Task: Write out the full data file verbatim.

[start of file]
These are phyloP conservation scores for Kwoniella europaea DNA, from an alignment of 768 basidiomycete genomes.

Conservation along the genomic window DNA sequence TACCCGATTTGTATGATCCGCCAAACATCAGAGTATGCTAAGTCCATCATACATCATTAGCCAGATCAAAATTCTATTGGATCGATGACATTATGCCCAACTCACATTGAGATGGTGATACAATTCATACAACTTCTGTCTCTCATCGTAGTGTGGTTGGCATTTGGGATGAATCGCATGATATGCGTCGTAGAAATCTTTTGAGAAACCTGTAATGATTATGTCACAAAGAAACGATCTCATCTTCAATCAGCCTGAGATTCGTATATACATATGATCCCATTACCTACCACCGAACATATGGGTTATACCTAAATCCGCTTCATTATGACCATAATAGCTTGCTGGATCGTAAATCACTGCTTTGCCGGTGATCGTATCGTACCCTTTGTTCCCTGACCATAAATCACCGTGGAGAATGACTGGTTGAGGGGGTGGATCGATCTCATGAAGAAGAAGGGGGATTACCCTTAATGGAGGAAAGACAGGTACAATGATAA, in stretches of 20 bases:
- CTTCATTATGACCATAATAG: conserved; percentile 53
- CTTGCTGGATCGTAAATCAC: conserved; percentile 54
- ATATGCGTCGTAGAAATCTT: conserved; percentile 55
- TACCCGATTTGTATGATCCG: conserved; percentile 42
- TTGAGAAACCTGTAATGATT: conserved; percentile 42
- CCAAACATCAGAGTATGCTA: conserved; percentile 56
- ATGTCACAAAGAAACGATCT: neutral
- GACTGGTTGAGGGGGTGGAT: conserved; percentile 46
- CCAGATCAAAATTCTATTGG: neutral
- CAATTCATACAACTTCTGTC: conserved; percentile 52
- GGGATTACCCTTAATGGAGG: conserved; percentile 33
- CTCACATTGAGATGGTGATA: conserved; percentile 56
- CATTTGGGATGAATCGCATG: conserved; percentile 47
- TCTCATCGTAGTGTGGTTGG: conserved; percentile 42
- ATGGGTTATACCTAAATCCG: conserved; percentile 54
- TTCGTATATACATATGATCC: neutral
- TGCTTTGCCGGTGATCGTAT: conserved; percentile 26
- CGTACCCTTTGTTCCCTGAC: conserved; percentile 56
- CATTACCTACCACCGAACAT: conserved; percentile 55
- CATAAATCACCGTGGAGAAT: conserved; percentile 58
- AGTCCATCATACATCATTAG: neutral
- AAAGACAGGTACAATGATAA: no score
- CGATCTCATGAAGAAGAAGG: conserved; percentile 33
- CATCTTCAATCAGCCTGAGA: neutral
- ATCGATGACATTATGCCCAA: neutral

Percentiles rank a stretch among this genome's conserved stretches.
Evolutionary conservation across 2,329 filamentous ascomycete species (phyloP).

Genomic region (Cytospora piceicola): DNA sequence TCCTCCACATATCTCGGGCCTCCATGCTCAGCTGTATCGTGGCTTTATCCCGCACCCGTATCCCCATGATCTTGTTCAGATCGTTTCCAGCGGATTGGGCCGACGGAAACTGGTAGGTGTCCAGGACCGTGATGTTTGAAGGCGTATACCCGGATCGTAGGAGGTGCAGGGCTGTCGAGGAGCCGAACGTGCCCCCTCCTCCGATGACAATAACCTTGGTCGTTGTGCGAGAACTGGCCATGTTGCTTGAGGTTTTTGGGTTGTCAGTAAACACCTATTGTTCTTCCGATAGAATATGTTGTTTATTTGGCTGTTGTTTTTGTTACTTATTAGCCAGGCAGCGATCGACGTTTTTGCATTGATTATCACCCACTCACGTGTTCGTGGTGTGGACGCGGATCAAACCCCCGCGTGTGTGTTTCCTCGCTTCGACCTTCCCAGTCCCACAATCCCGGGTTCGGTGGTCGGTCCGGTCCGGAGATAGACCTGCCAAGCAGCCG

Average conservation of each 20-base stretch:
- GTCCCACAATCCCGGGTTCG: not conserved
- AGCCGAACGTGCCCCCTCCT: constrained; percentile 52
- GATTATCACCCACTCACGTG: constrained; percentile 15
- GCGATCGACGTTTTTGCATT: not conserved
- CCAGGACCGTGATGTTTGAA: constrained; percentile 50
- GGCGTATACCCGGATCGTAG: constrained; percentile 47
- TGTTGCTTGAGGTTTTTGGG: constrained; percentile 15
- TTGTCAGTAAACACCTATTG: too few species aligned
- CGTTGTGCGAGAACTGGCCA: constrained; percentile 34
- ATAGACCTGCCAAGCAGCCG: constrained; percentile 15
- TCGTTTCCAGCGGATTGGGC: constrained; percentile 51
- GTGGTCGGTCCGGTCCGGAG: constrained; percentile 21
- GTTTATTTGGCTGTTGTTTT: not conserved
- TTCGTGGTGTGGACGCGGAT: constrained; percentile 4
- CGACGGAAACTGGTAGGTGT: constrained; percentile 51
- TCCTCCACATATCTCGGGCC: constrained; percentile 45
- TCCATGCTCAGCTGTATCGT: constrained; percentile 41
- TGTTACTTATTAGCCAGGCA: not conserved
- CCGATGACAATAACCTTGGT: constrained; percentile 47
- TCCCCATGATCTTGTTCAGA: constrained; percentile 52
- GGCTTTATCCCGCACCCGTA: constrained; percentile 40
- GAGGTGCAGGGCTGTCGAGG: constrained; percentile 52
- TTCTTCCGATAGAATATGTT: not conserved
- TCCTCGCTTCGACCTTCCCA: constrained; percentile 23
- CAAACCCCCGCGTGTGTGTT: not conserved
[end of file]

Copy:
These are phyloP conservation scores for Kwoniella europaea DNA, from an alignment of 768 basidiomycete genomes.

Conservation along the genomic window DNA sequence TACCCGATTTGTATGATCCGCCAAACATCAGAGTATGCTAAGTCCATCATACATCATTAGCCAGATCAAAATTCTATTGGATCGATGACATTATGCCCAACTCACATTGAGATGGTGATACAATTCATACAACTTCTGTCTCTCATCGTAGTGTGGTTGGCATTTGGGATGAATCGCATGATATGCGTCGTAGAAATCTTTTGAGAAACCTGTAATGATTATGTCACAAAGAAACGATCTCATCTTCAATCAGCCTGAGATTCGTATATACATATGATCCCATTACCTACCACCGAACATATGGGTTATACCTAAATCCGCTTCATTATGACCATAATAGCTTGCTGGATCGTAAATCACTGCTTTGCCGGTGATCGTATCGTACCCTTTGTTCCCTGACCATAAATCACCGTGGAGAATGACTGGTTGAGGGGGTGGATCGATCTCATGAAGAAGAAGGGGGATTACCCTTAATGGAGGAAAGACAGGTACAATGATAA, in stretches of 20 bases:
- CTTCATTATGACCATAATAG: conserved; percentile 53
- CTTGCTGGATCGTAAATCAC: conserved; percentile 54
- ATATGCGTCGTAGAAATCTT: conserved; percentile 55
- TACCCGATTTGTATGATCCG: conserved; percentile 42
- TTGAGAAACCTGTAATGATT: conserved; percentile 42
- CCAAACATCAGAGTATGCTA: conserved; percentile 56
- ATGTCACAAAGAAACGATCT: neutral
- GACTGGTTGAGGGGGTGGAT: conserved; percentile 46
- CCAGATCAAAATTCTATTGG: neutral
- CAATTCATACAACTTCTGTC: conserved; percentile 52
- GGGATTACCCTTAATGGAGG: conserved; percentile 33
- CTCACATTGAGATGGTGATA: conserved; percentile 56
- CATTTGGGATGAATCGCATG: conserved; percentile 47
- TCTCATCGTAGTGTGGTTGG: conserved; percentile 42
- ATGGGTTATACCTAAATCCG: conserved; percentile 54
- TTCGTATATACATATGATCC: neutral
- TGCTTTGCCGGTGATCGTAT: conserved; percentile 26
- CGTACCCTTTGTTCCCTGAC: conserved; percentile 56
- CATTACCTACCACCGAACAT: conserved; percentile 55
- CATAAATCACCGTGGAGAAT: conserved; percentile 58
- AGTCCATCATACATCATTAG: neutral
- AAAGACAGGTACAATGATAA: no score
- CGATCTCATGAAGAAGAAGG: conserved; percentile 33
- CATCTTCAATCAGCCTGAGA: neutral
- ATCGATGACATTATGCCCAA: neutral

Percentiles rank a stretch among this genome's conserved stretches.
Evolutionary conservation across 2,329 filamentous ascomycete species (phyloP).

Genomic region (Cytospora piceicola): DNA sequence TCCTCCACATATCTCGGGCCTCCATGCTCAGCTGTATCGTGGCTTTATCCCGCACCCGTATCCCCATGATCTTGTTCAGATCGTTTCCAGCGGATTGGGCCGACGGAAACTGGTAGGTGTCCAGGACCGTGATGTTTGAAGGCGTATACCCGGATCGTAGGAGGTGCAGGGCTGTCGAGGAGCCGAACGTGCCCCCTCCTCCGATGACAATAACCTTGGTCGTTGTGCGAGAACTGGCCATGTTGCTTGAGGTTTTTGGGTTGTCAGTAAACACCTATTGTTCTTCCGATAGAATATGTTGTTTATTTGGCTGTTGTTTTTGTTACTTATTAGCCAGGCAGCGATCGACGTTTTTGCATTGATTATCACCCACTCACGTGTTCGTGGTGTGGACGCGGATCAAACCCCCGCGTGTGTGTTTCCTCGCTTCGACCTTCCCAGTCCCACAATCCCGGGTTCGGTGGTCGGTCCGGTCCGGAGATAGACCTGCCAAGCAGCCG

Average conservation of each 20-base stretch:
- GTCCCACAATCCCGGGTTCG: not conserved
- AGCCGAACGTGCCCCCTCCT: constrained; percentile 52
- GATTATCACCCACTCACGTG: constrained; percentile 15
- GCGATCGACGTTTTTGCATT: not conserved
- CCAGGACCGTGATGTTTGAA: constrained; percentile 50
- GGCGTATACCCGGATCGTAG: constrained; percentile 47
- TGTTGCTTGAGGTTTTTGGG: constrained; percentile 15
- TTGTCAGTAAACACCTATTG: too few species aligned
- CGTTGTGCGAGAACTGGCCA: constrained; percentile 34
- ATAGACCTGCCAAGCAGCCG: constrained; percentile 15
- TCGTTTCCAGCGGATTGGGC: constrained; percentile 51
- GTGGTCGGTCCGGTCCGGAG: constrained; percentile 21
- GTTTATTTGGCTGTTGTTTT: not conserved
- TTCGTGGTGTGGACGCGGAT: constrained; percentile 4
- CGACGGAAACTGGTAGGTGT: constrained; percentile 51
- TCCTCCACATATCTCGGGCC: constrained; percentile 45
- TCCATGCTCAGCTGTATCGT: constrained; percentile 41
- TGTTACTTATTAGCCAGGCA: not conserved
- CCGATGACAATAACCTTGGT: constrained; percentile 47
- TCCCCATGATCTTGTTCAGA: constrained; percentile 52
- GGCTTTATCCCGCACCCGTA: constrained; percentile 40
- GAGGTGCAGGGCTGTCGAGG: constrained; percentile 52
- TTCTTCCGATAGAATATGTT: not conserved
- TCCTCGCTTCGACCTTCCCA: constrained; percentile 23
- CAAACCCCCGCGTGTGTGTT: not conserved